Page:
CINCINNATI -- Ohio's director of public safety will personally review the findings of an I-Team investigation that found many heroin dealers convicted in Hamilton County never went to prison for their crime.
Ohio Gov. John Kasich promised the review Monday, saying he was surprised to learn of the findings. Those put on probation in Hamilton County, rather than being sentenced to prison, include previously convicted dealers who had served prison time.
“I'm saying that we will look at it and get to the bottom of it,” Kasich told WCPO.
“That kind of an issue and the judicial system breakdown is something I would take right to the chief justice, and we would take it to the legislature,” Kasich said.
Local law enforcement officials say the I-Team's findings underscore the complex battle local communities and law enforcement are in as they work to curb the heroin epidemic in the face of tight government budgets and crowded jails and prisons.
Possibly most concerning, local law enforcement officials say, is the rate at which those convicted of selling fentanyl and carfentanil are avoiding prison time.
The synthetic drugs are 10 times to 10,000 times more potent than heroin, and local authorities have warned that their supply might be growing.
Carfentanil fueled a spike of more than 174 overdoses and several deaths in a six-day span locally last summer. All told, Cincinnati saw 85 overdose deaths from synthetic opioids last year -- marking the first year in which more people died from the synthetic drugs than from heroin use in the city.
The I-Team’s review found that of 58 cases in which dealers were convicted of selling fentanyl or carfentanil in Hamilton County last year, more than half received probation.
As part of its continuing coverage of the impact of the heroin epidemic locally, the I-Team examined about 4,000 documents filed last year in several hundred drug trafficking cases in Hamilton County.
Among those, we identified 164 heroin-involved cases in which dealers charged, convicted and sentenced in Hamilton County in 2016.
A review of those cases uncovered:
56 percent of dealers convicted of selling fentanyl or carfentanil for the first time received probation.
43 percent of those who were repeat felony offenders and convicted of selling fentanyl or carfentanil received probation.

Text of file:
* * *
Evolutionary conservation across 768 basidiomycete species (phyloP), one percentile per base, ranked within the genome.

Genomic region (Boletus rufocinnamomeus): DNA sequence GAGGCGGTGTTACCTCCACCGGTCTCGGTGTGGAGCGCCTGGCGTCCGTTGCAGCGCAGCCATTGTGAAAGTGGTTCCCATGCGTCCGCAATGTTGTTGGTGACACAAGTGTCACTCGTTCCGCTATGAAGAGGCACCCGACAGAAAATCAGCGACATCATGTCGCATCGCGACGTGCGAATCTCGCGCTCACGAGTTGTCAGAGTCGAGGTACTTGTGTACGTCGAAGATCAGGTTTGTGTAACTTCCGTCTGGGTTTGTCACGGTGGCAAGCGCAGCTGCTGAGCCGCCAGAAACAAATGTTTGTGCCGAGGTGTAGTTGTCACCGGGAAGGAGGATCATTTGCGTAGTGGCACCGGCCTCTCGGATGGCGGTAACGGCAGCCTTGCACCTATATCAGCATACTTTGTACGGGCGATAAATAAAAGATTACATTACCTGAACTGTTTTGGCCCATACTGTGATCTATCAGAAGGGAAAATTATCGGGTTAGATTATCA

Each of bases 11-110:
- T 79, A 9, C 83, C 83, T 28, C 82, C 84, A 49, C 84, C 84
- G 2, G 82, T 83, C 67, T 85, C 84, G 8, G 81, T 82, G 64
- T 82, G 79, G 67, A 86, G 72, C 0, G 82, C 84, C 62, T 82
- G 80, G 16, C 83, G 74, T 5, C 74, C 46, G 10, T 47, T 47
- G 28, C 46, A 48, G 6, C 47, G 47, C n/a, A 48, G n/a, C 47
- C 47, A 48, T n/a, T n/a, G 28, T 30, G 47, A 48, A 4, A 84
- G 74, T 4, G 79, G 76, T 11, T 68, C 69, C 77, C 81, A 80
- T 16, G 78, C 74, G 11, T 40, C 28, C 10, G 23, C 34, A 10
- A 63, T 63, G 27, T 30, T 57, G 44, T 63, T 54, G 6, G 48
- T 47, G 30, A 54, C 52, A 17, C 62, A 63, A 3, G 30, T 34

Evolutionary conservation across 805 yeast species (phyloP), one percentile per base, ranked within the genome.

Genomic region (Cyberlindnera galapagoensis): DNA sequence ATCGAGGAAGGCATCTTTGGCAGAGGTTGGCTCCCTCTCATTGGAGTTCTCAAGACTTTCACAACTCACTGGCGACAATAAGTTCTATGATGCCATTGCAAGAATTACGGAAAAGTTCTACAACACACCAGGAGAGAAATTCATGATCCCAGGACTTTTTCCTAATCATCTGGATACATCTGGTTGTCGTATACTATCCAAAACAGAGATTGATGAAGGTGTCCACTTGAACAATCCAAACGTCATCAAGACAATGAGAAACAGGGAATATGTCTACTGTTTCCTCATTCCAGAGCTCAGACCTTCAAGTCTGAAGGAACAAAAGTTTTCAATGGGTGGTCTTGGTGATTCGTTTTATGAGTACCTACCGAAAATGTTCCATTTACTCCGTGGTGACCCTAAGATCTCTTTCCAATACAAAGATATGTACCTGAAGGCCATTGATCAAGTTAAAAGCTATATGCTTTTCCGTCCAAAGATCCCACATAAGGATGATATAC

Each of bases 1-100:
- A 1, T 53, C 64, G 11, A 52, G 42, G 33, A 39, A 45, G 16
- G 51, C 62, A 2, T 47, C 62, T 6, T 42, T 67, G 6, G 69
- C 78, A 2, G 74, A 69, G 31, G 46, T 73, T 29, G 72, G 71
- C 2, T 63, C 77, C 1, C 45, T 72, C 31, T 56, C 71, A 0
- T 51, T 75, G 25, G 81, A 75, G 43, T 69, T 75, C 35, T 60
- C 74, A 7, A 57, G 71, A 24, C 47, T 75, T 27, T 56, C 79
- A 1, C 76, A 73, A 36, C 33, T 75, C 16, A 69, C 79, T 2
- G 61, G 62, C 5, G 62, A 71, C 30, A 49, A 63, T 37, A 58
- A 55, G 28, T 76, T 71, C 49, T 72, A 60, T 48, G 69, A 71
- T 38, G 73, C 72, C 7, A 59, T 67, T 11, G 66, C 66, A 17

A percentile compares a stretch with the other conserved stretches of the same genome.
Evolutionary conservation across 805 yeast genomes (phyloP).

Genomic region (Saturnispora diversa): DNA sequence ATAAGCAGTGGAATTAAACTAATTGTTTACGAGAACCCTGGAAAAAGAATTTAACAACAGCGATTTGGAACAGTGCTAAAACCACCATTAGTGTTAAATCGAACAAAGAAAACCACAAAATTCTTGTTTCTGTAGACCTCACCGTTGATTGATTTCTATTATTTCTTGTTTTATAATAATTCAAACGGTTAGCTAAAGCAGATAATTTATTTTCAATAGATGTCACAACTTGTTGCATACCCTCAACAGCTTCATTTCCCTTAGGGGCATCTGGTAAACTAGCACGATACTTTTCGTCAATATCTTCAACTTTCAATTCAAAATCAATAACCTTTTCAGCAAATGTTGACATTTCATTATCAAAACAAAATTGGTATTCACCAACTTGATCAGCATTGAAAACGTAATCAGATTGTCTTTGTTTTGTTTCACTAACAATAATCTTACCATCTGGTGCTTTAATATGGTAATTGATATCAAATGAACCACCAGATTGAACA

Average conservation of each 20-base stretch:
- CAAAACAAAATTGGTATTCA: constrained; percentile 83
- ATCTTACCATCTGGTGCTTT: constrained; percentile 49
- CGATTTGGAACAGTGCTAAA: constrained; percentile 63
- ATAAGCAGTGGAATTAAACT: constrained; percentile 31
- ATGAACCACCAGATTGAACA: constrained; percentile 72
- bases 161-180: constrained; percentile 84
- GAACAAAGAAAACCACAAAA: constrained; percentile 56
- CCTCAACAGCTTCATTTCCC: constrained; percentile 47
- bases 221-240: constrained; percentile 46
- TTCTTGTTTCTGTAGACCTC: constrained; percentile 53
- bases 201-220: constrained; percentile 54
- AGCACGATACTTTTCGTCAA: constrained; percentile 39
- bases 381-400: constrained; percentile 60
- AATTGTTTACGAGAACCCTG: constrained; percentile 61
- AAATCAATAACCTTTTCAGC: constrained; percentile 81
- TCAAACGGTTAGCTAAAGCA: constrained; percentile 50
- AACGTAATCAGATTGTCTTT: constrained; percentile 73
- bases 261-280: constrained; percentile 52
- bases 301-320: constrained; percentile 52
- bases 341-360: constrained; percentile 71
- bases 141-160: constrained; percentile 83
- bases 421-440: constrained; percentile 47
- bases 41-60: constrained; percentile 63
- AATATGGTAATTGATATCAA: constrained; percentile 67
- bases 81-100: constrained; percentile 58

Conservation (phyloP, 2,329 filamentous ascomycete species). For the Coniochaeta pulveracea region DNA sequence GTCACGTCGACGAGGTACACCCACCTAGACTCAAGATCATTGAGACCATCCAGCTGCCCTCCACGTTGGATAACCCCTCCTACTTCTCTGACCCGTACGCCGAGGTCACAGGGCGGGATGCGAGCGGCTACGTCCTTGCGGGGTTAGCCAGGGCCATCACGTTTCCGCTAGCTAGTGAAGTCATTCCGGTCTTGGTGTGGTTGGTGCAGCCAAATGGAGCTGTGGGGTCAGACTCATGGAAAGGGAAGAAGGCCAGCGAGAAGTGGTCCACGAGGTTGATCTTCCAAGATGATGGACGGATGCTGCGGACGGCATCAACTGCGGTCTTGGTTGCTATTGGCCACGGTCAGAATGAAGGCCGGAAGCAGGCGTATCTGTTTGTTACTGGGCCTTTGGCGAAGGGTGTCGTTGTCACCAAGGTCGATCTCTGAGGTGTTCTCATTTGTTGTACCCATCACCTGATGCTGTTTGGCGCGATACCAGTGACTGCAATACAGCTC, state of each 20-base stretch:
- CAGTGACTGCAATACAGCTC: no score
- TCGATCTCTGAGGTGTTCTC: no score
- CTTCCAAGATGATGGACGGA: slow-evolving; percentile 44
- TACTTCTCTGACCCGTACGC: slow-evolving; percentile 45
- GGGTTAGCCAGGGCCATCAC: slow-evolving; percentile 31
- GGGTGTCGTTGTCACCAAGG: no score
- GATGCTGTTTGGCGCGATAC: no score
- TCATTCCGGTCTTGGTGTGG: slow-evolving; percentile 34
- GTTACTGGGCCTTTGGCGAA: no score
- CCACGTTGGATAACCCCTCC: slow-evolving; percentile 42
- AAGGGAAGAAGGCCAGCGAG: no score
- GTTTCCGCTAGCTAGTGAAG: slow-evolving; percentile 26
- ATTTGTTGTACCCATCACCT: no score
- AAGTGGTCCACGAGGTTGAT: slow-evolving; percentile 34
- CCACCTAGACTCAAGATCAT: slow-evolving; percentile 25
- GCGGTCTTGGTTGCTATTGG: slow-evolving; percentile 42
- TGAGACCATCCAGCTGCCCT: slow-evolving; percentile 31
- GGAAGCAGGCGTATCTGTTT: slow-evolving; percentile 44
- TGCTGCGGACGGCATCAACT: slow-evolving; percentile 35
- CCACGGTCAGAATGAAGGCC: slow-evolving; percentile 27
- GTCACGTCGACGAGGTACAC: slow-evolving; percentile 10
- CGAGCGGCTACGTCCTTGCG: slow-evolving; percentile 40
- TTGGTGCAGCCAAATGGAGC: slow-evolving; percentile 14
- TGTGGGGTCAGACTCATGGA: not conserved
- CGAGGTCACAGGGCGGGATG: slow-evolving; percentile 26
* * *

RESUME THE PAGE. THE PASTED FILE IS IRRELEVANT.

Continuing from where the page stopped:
At least nine heroin dealers with prior felony convictions violated their current probation. Seven were kept on probation. Among them is Reco Ricks, a 30-year-old Cincinnati resident who received probation for his fourth drug-related conviction. Even though Ricks has repeatedly violated his current probation, Judge Jerome Metz has refused to send him to prison. Metz declined to comment.
Three defendants who pleaded guilty to trafficking carfentanil received probation, including Jermel Overton. In mid-January, after just three weeks on intensive supervision as part of his parole terms, his level of supervision was reduced.
Dan Meloy, a Colerain Township police officer and director of Public Safety, previously told WCPO the findings show a lack of accountability across the criminal justice system.
“It’s a clear failure of leaders to ... realize that the way we’ve been doing things isn’t working,” Meloy said.
In Ohio, judges can hand down tougher prison sentences to dealers convicted of selling heroin in “bulk” amounts of at least 10 to 50 grams. But criminal sentencing reforms passed in 2011 require judges to sentence nonviolent fourth and fifth degree felony offenders to local jails or place them into probation programs.
Locally, however, most of the overdoses and deaths are the result of dealers who sell in smaller “street level” amounts, Meloy said.
And calls for harsher penalties has drawn little support.
“It’s partially because there’s no money in the state budget, and partially because there are already so many incarcerated,” said Newtown Police Chief Tom Synan. Synan also serves as chair of the Hamilton County Heroin Taskforce.
Ohio’s prison system has swelled to more than 51,000 inmates – more than 13,000 beyond its estimated capacity.
That’s led officials to implement more community-based parole programs for so-called non-violent drug offenders that emphasize treatment for drug addicts rather than prison time.